The South Atlantic region is impressively rich in biodiversity, but many of its native plants and animals are under siege. The results of the study suggest that restoring and maintaining “robust and resilient” connections between existing fragments of natural habitat could create networks that are large and interconnected enough for species to continue to thrive. But according to Leonard, the major finding of the study is that an overwhelming fragmentation of core areas and corridors for the target species will occur in the future if the predicted scenario becomes reality.
“We lay out the implications for how sea-level rise and urbanization are interacting to cause this large fragmentation on the landscape and present problems for the future movement of animals,” Leonard said. “But at the same time, our results highlight the places where we can take action now to prevent the scenario that we see in 2100. So we’re not helpless; but neither can we afford to just sit on our hands and do nothing.”
The four other co-authors of the paper, which was released online on June 13 by Animal Conservation, are Ron Sutherland and Alison Montgomery of the Wildlands Network, Derek Fedak of Colorado State University and Rachael Carnes of the California Wolf Center.
The manuscript, which will appear in print on June 24, summarizes the results of a three-year investigation of wildlife connectivity priorities funded by the South Atlantic Landscape Conservation Cooperative, which is a partnership that brings together federal, state and local organizations across six states — Virginia, North Carolina, South Carolina, Georgia, Alabama and Florida — to foster shared conservation action among public and private organizations.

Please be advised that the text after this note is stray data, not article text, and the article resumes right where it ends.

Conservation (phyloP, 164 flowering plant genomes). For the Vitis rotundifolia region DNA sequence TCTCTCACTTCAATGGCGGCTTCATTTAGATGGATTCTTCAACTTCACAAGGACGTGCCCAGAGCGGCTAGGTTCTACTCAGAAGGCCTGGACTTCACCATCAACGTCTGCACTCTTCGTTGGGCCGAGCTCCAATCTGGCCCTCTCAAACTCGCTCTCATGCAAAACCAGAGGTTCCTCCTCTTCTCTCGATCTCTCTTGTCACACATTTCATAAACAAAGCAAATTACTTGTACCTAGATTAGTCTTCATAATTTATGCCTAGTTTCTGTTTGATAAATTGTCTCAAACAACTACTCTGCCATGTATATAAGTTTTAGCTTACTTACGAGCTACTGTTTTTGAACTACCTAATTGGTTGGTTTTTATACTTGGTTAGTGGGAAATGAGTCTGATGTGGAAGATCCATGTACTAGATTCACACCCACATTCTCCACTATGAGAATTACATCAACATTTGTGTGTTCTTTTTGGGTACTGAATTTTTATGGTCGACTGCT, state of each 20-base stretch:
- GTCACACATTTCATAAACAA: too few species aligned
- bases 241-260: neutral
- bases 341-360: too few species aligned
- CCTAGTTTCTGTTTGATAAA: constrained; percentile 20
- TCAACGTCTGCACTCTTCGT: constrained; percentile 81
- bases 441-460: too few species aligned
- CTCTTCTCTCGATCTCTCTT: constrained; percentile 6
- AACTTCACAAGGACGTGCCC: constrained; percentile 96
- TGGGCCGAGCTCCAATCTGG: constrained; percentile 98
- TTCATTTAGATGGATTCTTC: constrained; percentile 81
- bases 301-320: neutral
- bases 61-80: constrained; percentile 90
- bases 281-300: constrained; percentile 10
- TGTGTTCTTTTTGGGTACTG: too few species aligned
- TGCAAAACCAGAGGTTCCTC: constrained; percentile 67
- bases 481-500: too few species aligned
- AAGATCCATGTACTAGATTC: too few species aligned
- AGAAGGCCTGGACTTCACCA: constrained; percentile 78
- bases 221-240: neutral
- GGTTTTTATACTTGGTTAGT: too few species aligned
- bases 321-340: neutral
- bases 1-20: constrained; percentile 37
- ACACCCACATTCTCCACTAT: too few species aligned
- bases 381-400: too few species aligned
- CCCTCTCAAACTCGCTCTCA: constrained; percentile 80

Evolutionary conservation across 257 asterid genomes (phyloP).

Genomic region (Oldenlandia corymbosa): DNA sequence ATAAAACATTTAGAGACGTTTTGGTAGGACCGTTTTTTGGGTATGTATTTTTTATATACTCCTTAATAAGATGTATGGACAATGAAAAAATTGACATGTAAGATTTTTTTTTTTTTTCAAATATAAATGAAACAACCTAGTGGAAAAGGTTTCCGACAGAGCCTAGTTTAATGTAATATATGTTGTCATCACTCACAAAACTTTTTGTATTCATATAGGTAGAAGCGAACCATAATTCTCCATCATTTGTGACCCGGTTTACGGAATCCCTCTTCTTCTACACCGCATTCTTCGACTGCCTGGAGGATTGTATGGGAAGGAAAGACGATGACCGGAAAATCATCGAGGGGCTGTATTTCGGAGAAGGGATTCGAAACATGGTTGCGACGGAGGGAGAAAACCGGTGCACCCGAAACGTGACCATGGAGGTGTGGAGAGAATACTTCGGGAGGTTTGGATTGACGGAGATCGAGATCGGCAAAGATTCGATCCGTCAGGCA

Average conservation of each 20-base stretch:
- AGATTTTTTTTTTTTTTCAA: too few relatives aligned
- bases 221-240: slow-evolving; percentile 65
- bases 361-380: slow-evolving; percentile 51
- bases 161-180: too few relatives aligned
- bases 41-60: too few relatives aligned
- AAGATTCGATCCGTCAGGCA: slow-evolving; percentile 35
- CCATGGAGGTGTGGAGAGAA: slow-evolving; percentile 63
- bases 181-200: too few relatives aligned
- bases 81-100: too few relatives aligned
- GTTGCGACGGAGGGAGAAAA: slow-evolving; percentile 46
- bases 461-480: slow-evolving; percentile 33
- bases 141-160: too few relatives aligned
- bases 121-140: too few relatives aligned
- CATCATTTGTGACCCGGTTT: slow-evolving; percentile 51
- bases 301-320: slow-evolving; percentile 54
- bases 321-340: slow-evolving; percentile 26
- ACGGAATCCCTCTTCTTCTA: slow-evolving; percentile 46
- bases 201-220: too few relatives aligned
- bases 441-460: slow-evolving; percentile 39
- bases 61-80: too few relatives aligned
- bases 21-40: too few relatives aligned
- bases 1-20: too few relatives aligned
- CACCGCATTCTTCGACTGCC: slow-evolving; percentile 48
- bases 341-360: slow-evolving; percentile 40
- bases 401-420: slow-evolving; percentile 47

The South Atlantic LCC is part of a broader network of 22 cooperatives across North America and the U.S. Pacific and Caribbean islands, each having the same goal of organizing collaborative conservation efforts.
“The LCC system is really interesting in the way it’s bringing together a lot of different groups to tackle these enormous problems,” said Baldwin, associate professor of conservation biology and GIS at Clemson University. “For example, the South Atlantic LCC is trying to stimulate science, such as Paul’s project. It’s also bringing in groups like the Wildlands Network and Nature Conservancy, which are nonprofits, as well as universities like Clemson, which have the resources to do the kinds of research that will support and enhance decision-making in the future.
“The overarching goal is to think large-scale by pulling people together across state lines. This caliber of cooperation will help conservationists to find substantial new sources of funding to protect habitat corridors across the South Atlantic region.”
This story courtesy of Clemson University.